The story comes to a close with these last few pages of the main story and we see Batman telling Alfred that he will have to cut his communications with Alfred as his Bat-plane was tracked down somehow and can’t trust anyone. Batman signs off from the radio line when Alfred reveals that he is sorry for something that no reader would have expected… Alfred tells Batman that he’s sorry that he was the one responsible for tracking down the Bat-plane for the public! I never saw Batman’s closest and oldest ally pulling such a move, the one person that Batman trusts most betraying him for Two-Face’s offer, effectively showing Alfred’s two-faced side. Batman then tosses out Two-Face’s new coin as the panels pan around the transport truck that they are inside of revealing another villain hiding on the back of the truck. Miles Travelled: 1; Miles To Go: 497.
John Romita Jr. knocks it out of the park with his art in this book. I love his rendition of the latest Batsuit since Rebirth, as well as his designs for the villains and especially Two-Face. Romita Jr. brings the action to life with his vibrant art style & panel work. When it comes to panels they seem to effectively simulate an overall movement in the book and this is noticed from the first page and throughout. I can’t praise Romita Jr. art in this book enough and his main cover as well as variant cover for All-Star Batman #1 are so great I had to buy them both. Scott Snyder proves that he has a great Batman & Two-Face story to tell and this first issue proves that Scott Snyder is still killing it when it comes to writing Batman stories. I am excited to see how each artist down the line will work with Snyder and if they will have as good dynamic together as Snyder and Romita Jr. have really done something special with this issue.
This book has a backstory in it called “The Cursed Wheel Part 1” featuring Batman & Duke busting into a colourful textiles warehouse where they discover multiple dead people kneeling, all with cuts and slices that are surgically precise to bleed these people out at the slightest movement. Batman tells Duke it is a torture method known as “stilling” and explains that anyones best hope to live through this torture is to stay still until someone comes for help. The only question left to ask after discovering that these people are importers of high end fabrics with no records is, why do this to attract Batman’s attention? The story cuts to 2 days prior where in the Batcave, Bruce is showing Duke a bunch of colourful shapes on his Bat-computer. What he is showing is something Bruce has no name for but something Alfred calls the “Cursed Wheel“. It is apparently a condensed version of the entirety of years of Bruce’s training where “every part of the wheel is designed to test a different part of your psychology”.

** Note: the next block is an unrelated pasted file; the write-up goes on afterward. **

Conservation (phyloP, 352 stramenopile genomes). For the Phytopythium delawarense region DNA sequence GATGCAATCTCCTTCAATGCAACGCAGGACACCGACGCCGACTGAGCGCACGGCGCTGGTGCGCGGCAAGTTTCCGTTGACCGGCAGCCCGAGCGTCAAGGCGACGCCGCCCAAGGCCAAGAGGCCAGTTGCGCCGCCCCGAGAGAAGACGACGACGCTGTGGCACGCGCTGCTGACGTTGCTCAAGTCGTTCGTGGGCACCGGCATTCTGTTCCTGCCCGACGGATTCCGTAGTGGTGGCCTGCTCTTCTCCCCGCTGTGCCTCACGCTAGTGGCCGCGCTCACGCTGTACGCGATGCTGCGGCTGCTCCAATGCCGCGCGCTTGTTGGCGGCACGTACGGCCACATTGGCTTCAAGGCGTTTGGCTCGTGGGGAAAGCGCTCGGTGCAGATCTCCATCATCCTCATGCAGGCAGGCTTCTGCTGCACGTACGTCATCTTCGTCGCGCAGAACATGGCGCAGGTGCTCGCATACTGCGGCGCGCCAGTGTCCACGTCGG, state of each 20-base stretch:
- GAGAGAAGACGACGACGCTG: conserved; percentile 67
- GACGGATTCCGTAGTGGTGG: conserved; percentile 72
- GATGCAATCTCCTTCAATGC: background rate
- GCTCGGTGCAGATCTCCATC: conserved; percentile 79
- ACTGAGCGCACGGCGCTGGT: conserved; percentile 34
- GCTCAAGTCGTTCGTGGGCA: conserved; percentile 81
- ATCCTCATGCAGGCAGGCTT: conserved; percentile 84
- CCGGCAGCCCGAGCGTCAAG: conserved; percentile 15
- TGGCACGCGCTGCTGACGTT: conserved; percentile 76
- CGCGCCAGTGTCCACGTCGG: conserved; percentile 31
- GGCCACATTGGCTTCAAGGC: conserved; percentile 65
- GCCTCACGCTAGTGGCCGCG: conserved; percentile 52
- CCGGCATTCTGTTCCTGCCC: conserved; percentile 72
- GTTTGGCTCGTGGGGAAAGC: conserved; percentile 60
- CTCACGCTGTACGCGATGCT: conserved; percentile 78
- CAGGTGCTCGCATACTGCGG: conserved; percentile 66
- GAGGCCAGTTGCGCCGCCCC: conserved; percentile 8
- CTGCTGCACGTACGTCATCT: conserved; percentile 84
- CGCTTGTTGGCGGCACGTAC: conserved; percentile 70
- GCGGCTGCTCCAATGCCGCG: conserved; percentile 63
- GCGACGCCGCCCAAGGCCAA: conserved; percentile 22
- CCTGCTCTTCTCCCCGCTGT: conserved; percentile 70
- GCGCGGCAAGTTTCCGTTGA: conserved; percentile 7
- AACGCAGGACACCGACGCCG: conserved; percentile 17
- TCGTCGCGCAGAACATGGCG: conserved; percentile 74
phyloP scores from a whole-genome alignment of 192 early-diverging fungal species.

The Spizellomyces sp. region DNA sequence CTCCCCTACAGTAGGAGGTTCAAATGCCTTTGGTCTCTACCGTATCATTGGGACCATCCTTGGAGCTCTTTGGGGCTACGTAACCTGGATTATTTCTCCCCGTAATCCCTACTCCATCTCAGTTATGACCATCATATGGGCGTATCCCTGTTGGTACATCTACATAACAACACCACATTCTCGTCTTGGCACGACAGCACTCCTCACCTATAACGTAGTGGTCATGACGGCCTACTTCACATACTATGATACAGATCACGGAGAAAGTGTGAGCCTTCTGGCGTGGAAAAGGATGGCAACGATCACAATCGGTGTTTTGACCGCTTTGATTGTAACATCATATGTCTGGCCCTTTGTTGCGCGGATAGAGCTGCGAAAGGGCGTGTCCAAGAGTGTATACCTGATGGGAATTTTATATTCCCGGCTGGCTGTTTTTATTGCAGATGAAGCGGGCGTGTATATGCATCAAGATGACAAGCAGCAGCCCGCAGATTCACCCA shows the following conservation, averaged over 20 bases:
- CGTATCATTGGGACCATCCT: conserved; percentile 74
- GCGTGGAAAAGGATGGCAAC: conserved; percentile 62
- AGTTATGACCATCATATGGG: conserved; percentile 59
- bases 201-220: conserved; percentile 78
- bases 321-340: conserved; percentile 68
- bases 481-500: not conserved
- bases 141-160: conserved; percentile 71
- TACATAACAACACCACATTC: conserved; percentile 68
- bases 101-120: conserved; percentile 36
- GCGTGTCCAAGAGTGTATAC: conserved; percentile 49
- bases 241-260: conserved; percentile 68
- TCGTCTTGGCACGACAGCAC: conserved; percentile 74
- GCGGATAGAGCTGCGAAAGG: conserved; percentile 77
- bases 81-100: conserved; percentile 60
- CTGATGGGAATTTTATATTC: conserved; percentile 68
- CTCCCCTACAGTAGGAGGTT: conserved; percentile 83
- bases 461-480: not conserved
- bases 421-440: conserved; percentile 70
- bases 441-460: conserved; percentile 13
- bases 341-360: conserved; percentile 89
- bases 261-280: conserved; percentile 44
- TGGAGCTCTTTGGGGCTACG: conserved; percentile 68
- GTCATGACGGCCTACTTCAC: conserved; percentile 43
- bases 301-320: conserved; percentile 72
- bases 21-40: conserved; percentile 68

Bruce mentions it is a test that makes you who you are in the end, a hero or even a villain. Duke questions if he is referring to Jason Todd when he says villain but Bruce tells him he is referring to someone else. He tells Duke to look closer and describes how the colours can be seen in his allies with Dick Grayson leaning Blue, Damian Wayne leaning Green and Barbara Gordon leaning Purple. The first part of the “Cursed Wheel” test is looking and staring into the black which represents evil, and asking one question…. the story then cuts back to the textile factory where Duke questions, “Why you?” and then one of the cut victims bleeds out and screams “KILL MEEEE!”
This backstory is written by Scott Snyder, which is a successful attempt at expanding this books universe as well as providing expanded connection between Batman and his latest ward Duke. I am excited and curious to see who Bruce was referring to with the Cursed Wheel when he was asked who was proven to be a villain with the test. I have a theory that he was referring to Two-Face as he is a villain who with his left side of his face his eye only sees black and white, and in the New 52 we have seen Two-Face become Batman’s sidekick for a stint in the ‘Batman and Robin’ book. I am excited to see where the Cursed Wheel story goes. Declan Shalvey does great art in this backstory and I particularly liked the detail in the textile warehouse as well as the Batcave. The colours really stand out in this backstory and in the primary story of this book, the bright colours set a welcomed tone for a Dark Knight book creating a more fun and less dark book without sacrificing the darkness and depth of the story content. All-Star Batman #1 is a 10/10.
~ T.J Head